3 Technical Proposals for Increasing Bitcoin’s Privacy
Privacy is a constant battle between those who wish to increase it and those who would strip it away. Never is this war more apparent than in Bitcoin, where factions with opposing ideals find themselves at loggerheads. On the one side are the blockchain surveillance companies that work hand-in-glove with the three-letter agencies, regulators, and governments. And on the other side are the cryptographers and developers seeking to introduce protocols that will bolster Bitcoin’s privacy.
Move Slow and Break Nothing
Introducing privacy tech to altcoins, which are more centralized than Bitcoin Core and Bitcoin Cash, is relatively easy. Only last week, the Litecoin Foundation and Beam entered into a cooperation agreement with a view to bolstering the former’s privacy. “We have started exploration towards adding privacy and fungibility to Litecoin by allowing on-chain conversion of regular LTC into a Mimblewimble variant of LTC and vice versa,” ran the agreement. “Upon such conversion, it will be possible to transact with Mimblewimble LTC in complete confidentiality.”
Bitcoin can’t enter into cooperation agreements, because it has no official team members to sign the paperwork. Reaching consensus on Bitcoin Core upgrades is meant to be hard, to prevent aspiring leaders from implementing changes unilaterally. The downside, however, is that major upgrades that have broad support are hard to pass, as even a few dissenting voices can be enough to quell them. A number of privacy upgrades that have been proposed for Bitcoin fall into this category: in theory they should work, but it may be some time – if ever – before they’re incorporated.
Whenever a transaction is sent on the Bitcoin network, it’s broadcast to multiple nodes before a miner picks it up and incorporates it into a block. During the broadcast process, which is known as diffusion, it’s possible for a bad actor operating as a node to trace the transaction back to its origin, from where there’s a high chance of ascertaining the IP address of the sender. Dandelion is a technology that uses random pathways to send transactions to a variable number of nodes, making it much harder for the sender to be traced.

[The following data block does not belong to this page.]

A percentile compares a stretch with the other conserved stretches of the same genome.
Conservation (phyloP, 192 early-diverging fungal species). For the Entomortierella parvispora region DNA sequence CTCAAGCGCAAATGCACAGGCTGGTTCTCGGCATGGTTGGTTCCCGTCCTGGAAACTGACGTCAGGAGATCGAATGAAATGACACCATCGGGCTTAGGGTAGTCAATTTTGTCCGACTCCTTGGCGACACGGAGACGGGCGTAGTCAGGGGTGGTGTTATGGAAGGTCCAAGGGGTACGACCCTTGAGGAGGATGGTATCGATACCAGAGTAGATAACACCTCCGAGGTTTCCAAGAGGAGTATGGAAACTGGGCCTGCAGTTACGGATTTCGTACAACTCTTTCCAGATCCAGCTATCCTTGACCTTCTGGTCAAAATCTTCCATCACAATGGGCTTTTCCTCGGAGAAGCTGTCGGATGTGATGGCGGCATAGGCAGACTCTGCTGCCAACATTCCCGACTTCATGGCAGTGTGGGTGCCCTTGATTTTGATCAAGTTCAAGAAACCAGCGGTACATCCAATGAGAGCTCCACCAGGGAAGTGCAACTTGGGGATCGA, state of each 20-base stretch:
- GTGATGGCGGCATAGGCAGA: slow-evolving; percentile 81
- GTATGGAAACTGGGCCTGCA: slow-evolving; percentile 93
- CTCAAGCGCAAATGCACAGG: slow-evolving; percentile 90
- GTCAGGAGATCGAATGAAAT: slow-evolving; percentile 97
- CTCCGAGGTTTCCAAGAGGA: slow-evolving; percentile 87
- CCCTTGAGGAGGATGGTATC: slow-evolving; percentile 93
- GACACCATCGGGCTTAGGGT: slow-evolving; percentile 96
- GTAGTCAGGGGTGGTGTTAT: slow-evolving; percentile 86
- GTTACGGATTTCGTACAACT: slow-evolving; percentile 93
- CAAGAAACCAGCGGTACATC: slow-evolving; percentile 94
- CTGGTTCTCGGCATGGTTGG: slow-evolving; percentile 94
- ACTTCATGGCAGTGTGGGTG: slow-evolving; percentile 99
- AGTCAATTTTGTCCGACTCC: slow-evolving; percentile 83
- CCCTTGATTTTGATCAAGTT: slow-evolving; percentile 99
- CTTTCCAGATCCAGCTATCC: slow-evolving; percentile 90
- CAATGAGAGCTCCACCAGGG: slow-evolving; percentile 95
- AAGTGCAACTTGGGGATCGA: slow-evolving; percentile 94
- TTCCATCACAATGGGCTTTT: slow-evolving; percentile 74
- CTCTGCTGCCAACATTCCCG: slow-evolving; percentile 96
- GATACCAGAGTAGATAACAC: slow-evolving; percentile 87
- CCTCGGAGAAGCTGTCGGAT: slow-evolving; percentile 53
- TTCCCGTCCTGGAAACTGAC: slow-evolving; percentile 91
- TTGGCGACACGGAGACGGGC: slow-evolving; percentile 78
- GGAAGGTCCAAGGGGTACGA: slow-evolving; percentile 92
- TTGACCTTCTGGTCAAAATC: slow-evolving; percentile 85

While Dandelion should make it harder for adversaries to determine the origin of a bitcoin transaction, it does nothing to enhance onchain privacy: sender and recipient’s addresses are still publicly visible to the whole world, as well as the amount sent and a host of other potential identifiers. One privacy technology that makes all transactions private by default is Mimblewimble, as debuted by Grin and Beam this year.
For technical and political reasons, Mimblewimble is unlikely to be incorporated directly into Bitcoin Core or Bitcoin Cash to enact enforced privacy. There is the possibility of it being bolted on to BTC, however, as a sidechain. This would enable parties to transact privately on a Mimblewimble sidechain, without risking the security of the mainchain or enforcing blanket privacy on BTC users who have no desire for it.
Schnorr is not privacy tech – it’s scaling tech that merges a lot of the input data in a bitcoin transaction, resulting in reduced blockchain size. Schnorr signatures open up the possibility for introducing a host of secondary features that could improve Bitcoin’s privacy. Coinjoin, in which random transactions are mixed together to obfuscate all parties, is more effective with Schnorr, as transaction fees remain lower, incentivizing wider usage, which in turn strengthens the privacy for all users.
Schnorr is often referenced alongside Segwit, the scaling technology that Bitcoin Core has had in place for over 18 months now. Bitcoin Cash does not have Segwit, but it looks like it could be getting Schnorr signatures. As news.Bitcoin.com recently reported, they’ve been tabled for introduction to the BCH network, and could arrive as early as May in its next scheduled upgrade. Here, the benefits would again include increased scalability and enhanced privacy.